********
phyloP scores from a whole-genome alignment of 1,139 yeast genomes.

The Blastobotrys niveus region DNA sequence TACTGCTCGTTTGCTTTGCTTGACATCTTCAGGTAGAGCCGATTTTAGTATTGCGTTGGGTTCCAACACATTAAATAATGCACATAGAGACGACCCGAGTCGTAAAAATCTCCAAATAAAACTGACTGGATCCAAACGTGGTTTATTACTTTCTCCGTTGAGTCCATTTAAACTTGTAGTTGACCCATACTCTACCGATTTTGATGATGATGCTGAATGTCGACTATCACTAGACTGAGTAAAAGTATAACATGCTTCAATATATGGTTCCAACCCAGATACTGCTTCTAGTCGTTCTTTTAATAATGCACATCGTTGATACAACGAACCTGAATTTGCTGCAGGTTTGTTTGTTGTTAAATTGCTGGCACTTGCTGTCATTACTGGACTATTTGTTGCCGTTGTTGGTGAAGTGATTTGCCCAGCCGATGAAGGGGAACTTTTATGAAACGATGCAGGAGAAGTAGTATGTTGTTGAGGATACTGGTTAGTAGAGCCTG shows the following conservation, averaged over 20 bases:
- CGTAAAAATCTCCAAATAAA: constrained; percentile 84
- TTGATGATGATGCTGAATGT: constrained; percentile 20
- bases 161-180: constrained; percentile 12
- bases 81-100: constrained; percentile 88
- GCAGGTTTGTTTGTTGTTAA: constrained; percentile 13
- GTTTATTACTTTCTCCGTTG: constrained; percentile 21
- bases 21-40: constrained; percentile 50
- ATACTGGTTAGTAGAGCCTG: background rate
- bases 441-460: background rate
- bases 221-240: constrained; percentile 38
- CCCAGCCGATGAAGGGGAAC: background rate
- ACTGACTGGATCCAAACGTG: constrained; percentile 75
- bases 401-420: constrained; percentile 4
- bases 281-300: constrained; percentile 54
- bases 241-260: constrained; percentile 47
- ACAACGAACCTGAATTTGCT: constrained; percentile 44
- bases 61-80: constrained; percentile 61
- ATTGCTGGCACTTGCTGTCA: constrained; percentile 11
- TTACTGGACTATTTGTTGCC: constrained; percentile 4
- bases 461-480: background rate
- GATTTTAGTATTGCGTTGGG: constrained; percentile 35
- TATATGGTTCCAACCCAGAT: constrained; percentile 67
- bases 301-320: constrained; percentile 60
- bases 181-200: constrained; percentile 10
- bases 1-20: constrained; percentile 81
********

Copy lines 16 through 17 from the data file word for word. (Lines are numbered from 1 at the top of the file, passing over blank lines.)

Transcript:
- bases 281-300: constrained; percentile 54
- bases 241-260: constrained; percentile 47